- Yeah. And so …

- What I’m not seeing here is how this culminates in difference in policy.

- Yeah. Yeah. So, in terms of, I think, on-the-ground policy, coastal wetland blue carbon accounting is being used to incentivize restoration because there are some new voluntary carbon markets that are variable so that people can actually get paid to do wetland restoration as a result of improved accounting. And so, if they can get paid to do the restoration, it’s more incentive. And so hopefully more restoration occurs. It becomes more feasible. And then we have all the improved benefits that we get out of wetlands for people and wildlife. And then the other example is the work we’ve been doing in the Central Valley. And so it’s a new project, and we’ve really been working with a lot of managers across the valley to talk about applications. There’s a lot of interest. But it looks like – a couple different things. On a valley-wide scale, we can use it to run bioenergetics models and understand what kind of populations of waterfowl can be supported across the valley and how that might change in a drought year, which might incentivize managers to hopefully, you know, find ways to increase yield so they can support wildlife. And then also, on sort of a smaller refuge basis, on a wetland-scale basis, understanding the variability and productivity across time and seeing which wetlands may be not performing as well as others. Because they – you know, a lot of our refuges don’t have large amounts of stock, and it’s very difficult to monitor and track things on a very detailed level. And so the remote sensing data can help them to do that, and then to be able to focus their efforts on, like, do I need to, you know, restore this particular wetland here to increase my yield? So kind of that targeted assistance with management is kind of what we’re aiming for. Anything else? Oh, one more, I think.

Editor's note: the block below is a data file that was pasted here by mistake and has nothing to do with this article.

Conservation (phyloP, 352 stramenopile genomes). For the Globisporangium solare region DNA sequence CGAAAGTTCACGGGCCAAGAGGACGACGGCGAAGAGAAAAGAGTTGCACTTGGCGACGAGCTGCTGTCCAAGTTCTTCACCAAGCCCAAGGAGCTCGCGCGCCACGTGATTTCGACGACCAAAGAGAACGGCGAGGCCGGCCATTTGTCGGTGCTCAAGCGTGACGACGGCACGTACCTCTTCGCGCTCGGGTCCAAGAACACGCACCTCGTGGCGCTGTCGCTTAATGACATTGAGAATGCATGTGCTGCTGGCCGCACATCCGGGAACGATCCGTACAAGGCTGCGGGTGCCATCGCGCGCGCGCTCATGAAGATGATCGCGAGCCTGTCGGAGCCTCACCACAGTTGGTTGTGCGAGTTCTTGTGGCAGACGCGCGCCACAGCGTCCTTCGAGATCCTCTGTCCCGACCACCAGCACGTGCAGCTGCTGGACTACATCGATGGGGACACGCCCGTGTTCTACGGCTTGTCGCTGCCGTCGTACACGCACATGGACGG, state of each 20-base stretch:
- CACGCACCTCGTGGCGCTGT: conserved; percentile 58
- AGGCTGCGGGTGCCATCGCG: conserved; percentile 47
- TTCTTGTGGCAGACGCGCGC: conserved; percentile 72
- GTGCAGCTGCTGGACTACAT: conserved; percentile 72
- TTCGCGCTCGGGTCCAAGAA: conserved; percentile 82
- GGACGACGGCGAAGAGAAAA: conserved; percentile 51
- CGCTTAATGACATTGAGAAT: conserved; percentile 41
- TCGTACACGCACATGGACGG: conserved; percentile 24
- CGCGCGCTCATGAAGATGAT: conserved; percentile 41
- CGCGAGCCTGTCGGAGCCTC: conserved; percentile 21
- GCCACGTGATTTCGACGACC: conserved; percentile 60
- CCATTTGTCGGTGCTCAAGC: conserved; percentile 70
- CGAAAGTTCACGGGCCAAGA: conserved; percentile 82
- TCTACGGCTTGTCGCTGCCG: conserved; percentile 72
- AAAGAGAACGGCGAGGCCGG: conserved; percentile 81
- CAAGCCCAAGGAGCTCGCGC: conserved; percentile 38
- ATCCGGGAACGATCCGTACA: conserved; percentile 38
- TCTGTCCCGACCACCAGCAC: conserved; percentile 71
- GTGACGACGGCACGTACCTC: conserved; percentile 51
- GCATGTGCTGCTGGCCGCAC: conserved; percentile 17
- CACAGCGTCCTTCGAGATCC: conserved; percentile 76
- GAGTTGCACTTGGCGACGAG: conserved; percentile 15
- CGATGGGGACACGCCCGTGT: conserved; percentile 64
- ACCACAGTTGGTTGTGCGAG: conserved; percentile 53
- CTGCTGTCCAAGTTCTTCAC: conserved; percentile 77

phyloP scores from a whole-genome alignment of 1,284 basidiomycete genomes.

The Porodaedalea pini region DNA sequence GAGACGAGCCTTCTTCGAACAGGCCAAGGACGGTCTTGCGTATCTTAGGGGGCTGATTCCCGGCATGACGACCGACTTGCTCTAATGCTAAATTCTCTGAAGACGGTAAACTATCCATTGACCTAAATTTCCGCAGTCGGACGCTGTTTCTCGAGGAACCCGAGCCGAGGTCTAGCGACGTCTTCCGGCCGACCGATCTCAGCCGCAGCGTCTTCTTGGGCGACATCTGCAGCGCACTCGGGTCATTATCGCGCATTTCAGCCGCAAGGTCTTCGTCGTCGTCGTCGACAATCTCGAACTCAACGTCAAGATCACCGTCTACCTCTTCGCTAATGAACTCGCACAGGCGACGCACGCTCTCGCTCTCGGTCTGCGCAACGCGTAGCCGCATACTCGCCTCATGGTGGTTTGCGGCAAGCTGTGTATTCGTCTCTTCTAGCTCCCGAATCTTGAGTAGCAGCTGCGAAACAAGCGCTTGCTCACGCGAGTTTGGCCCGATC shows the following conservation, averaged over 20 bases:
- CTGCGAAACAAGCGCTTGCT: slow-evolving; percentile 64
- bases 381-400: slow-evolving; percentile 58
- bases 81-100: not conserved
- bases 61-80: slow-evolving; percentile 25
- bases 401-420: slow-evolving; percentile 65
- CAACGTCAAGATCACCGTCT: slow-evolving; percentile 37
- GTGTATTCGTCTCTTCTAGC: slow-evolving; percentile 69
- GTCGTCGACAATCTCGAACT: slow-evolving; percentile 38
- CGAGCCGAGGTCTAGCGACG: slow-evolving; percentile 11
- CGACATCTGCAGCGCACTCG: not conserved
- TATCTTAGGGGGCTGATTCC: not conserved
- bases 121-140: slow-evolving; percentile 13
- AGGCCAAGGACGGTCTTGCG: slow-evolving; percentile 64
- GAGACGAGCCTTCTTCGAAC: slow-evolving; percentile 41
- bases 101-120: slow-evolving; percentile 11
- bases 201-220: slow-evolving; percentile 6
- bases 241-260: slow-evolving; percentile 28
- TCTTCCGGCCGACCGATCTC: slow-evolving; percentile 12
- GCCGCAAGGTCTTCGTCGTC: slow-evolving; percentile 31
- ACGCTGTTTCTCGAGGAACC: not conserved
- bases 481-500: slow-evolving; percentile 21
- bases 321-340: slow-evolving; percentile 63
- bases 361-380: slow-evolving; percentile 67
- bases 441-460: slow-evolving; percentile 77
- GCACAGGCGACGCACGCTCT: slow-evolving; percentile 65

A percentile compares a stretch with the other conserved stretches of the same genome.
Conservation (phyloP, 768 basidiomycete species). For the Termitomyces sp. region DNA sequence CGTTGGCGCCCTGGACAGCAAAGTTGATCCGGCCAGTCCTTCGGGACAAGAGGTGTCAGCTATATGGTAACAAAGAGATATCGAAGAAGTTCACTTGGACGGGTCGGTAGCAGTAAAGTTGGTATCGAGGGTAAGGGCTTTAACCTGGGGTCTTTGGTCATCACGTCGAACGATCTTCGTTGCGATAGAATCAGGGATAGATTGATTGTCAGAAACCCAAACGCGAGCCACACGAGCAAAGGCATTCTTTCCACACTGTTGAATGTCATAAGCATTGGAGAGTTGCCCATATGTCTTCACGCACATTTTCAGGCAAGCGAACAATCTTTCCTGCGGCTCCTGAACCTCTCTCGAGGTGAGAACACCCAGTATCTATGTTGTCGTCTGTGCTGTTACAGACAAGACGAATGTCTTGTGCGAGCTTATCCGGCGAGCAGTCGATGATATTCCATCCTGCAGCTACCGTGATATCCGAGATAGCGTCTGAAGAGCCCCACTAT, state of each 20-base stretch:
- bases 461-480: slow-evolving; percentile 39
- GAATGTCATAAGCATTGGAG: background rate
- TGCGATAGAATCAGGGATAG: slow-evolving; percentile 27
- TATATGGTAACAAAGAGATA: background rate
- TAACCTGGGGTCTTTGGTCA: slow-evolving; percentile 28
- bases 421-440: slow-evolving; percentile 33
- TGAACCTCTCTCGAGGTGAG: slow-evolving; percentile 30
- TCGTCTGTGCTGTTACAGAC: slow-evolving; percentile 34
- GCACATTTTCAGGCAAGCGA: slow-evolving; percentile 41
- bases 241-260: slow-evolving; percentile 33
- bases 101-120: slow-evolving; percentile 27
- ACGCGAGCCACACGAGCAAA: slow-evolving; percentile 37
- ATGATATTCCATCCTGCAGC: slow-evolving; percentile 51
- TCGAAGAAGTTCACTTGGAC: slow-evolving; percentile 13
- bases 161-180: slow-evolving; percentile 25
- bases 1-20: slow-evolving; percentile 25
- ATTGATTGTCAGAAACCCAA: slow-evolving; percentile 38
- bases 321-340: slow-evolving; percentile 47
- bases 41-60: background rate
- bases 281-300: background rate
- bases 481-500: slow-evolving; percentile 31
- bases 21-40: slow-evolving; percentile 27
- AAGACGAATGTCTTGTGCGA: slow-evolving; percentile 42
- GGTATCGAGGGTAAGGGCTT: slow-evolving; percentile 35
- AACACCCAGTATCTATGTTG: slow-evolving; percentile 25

- First of all, I want to – I want to commend you for an excellent presentation. Thank you very much.

- Oh, thank you.

- This is a little to the side, but I’m curious. I was in the satellite and missile business in my career.

- Oh, cool.

- And I’m curious as to what contractor is making this new satellite for you? And is it the same one that made the previous ones?

- Oh. I don’t think that that has been worked out yet. They’re just trying to – they’re in the very beginning stages to talking about the new hyperspectral. They’re really working on figuring out the requirements. And there’s a lot working – trying how to figure out, you know, what do we need? How much, you know, repeat intervals or resolution – that kind of thing.

- I see. Any particular contractor working with you on developing the criteria?

- I don’t know. I wouldn’t get involved with that, so … [laughs]

- Thank you.

- Anything else? Okay. Well, thanks very much.

[Applause]

- Thank you all for coming.